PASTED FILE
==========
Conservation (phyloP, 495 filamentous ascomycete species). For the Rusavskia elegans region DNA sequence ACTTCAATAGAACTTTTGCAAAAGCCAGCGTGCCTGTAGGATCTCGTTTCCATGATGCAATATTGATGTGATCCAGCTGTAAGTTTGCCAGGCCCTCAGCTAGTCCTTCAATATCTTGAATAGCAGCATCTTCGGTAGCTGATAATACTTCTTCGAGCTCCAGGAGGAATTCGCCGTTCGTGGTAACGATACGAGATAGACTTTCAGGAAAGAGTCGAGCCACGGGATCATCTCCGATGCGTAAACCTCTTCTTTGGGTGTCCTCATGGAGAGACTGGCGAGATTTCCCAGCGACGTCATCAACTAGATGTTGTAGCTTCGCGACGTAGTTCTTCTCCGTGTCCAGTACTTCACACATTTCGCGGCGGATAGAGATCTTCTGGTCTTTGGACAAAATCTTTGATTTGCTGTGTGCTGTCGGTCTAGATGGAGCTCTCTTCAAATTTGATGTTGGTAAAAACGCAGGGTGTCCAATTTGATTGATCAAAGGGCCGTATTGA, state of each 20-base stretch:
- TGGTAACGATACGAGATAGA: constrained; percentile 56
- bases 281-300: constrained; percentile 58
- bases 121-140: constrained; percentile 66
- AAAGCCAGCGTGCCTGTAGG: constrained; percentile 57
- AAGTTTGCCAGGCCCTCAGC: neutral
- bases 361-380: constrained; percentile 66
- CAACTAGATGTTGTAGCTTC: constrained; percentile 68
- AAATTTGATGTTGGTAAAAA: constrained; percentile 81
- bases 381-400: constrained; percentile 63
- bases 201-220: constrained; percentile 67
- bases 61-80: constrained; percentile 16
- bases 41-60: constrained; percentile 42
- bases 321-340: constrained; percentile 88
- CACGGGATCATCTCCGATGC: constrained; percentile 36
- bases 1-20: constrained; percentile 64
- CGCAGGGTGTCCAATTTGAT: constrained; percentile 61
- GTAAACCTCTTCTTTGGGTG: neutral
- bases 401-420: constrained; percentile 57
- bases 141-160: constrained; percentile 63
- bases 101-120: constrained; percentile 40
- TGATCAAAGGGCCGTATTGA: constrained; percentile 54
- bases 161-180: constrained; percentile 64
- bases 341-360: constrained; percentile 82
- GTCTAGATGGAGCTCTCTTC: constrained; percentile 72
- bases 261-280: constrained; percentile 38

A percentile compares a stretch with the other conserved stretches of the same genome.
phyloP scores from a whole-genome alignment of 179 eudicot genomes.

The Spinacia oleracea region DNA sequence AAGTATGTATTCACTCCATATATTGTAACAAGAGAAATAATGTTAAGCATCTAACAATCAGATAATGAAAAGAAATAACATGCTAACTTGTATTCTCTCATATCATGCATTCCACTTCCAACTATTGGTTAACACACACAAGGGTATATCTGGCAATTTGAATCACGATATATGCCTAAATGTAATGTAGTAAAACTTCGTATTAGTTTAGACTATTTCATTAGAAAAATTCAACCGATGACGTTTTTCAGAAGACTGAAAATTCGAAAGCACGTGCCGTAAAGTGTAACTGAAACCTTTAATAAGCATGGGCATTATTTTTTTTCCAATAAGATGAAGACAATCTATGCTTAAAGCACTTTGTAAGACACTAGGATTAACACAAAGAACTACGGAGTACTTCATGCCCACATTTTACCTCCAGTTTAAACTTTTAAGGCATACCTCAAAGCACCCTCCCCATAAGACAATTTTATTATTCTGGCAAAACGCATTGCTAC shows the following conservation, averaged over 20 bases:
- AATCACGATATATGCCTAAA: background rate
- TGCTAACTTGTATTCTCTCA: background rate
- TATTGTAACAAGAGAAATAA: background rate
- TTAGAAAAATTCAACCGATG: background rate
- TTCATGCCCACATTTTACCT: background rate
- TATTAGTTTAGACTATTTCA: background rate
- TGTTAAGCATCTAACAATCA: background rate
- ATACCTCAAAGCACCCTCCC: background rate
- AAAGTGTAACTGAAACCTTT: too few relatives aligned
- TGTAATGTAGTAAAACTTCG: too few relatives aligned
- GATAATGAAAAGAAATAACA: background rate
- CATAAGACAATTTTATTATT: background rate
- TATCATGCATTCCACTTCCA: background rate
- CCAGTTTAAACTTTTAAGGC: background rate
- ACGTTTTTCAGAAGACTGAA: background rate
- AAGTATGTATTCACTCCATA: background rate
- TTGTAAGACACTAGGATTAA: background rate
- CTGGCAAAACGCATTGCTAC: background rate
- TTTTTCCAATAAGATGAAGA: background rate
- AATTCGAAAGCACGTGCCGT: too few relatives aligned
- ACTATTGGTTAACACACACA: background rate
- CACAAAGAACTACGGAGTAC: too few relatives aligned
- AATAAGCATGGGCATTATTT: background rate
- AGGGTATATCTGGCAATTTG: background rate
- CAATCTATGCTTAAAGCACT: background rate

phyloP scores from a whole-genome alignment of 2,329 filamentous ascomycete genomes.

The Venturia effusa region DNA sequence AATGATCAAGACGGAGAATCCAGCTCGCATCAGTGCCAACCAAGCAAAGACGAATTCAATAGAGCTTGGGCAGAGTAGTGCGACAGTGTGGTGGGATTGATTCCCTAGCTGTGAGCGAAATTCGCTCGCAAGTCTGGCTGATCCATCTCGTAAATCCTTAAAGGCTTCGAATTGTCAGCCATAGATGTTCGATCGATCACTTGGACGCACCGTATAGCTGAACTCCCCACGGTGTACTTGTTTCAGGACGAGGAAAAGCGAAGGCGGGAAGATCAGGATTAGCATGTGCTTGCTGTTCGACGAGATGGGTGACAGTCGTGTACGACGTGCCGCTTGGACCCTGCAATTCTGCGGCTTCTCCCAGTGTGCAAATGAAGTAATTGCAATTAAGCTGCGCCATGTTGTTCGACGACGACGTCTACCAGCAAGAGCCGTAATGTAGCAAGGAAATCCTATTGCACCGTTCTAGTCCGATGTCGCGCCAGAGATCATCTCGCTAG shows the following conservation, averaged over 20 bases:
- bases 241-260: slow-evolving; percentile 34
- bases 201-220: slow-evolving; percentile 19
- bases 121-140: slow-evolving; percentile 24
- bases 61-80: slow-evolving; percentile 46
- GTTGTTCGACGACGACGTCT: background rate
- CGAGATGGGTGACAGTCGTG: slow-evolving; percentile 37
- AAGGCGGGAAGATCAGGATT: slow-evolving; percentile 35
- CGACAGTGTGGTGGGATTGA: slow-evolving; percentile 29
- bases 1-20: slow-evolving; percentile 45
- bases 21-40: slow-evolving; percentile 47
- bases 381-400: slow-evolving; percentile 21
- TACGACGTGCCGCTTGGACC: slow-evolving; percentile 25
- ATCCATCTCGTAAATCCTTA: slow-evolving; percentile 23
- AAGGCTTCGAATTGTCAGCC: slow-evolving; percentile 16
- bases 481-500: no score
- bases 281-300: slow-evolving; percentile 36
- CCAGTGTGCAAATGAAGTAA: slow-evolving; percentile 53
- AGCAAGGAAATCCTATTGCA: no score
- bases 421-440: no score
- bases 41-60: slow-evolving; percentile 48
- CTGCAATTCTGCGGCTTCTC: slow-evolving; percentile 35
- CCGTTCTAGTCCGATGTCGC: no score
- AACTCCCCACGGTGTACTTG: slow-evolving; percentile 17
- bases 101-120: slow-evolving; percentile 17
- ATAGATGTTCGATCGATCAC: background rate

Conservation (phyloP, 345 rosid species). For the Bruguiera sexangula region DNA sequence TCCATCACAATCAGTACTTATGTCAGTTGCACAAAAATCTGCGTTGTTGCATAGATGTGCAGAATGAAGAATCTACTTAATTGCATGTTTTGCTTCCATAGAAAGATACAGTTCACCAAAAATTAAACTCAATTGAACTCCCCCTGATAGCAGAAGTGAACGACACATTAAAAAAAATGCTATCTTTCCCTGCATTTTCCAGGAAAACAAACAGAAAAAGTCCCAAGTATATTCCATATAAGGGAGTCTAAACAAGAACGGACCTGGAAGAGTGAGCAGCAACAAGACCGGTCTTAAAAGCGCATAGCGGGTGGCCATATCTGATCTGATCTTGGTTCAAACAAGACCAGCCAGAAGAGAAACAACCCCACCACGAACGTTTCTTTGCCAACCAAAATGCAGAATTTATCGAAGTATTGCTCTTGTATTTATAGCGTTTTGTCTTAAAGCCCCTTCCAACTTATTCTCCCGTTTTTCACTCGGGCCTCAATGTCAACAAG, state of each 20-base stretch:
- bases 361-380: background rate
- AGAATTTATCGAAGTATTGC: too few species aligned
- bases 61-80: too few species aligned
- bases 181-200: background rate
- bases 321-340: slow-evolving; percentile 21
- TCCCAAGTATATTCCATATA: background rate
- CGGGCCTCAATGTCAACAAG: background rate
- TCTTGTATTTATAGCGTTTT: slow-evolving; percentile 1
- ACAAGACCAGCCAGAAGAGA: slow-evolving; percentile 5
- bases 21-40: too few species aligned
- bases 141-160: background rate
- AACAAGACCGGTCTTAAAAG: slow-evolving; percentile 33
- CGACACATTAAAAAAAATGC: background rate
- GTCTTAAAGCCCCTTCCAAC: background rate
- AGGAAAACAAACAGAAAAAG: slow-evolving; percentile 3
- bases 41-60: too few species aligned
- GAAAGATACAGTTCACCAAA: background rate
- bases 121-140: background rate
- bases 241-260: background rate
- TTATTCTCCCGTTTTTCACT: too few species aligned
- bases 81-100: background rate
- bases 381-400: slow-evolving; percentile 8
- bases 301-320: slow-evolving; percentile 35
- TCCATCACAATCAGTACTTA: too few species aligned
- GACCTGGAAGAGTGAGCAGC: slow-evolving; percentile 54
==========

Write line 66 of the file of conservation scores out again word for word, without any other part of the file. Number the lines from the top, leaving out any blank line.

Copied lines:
- bases 21-40: slow-evolving; percentile 47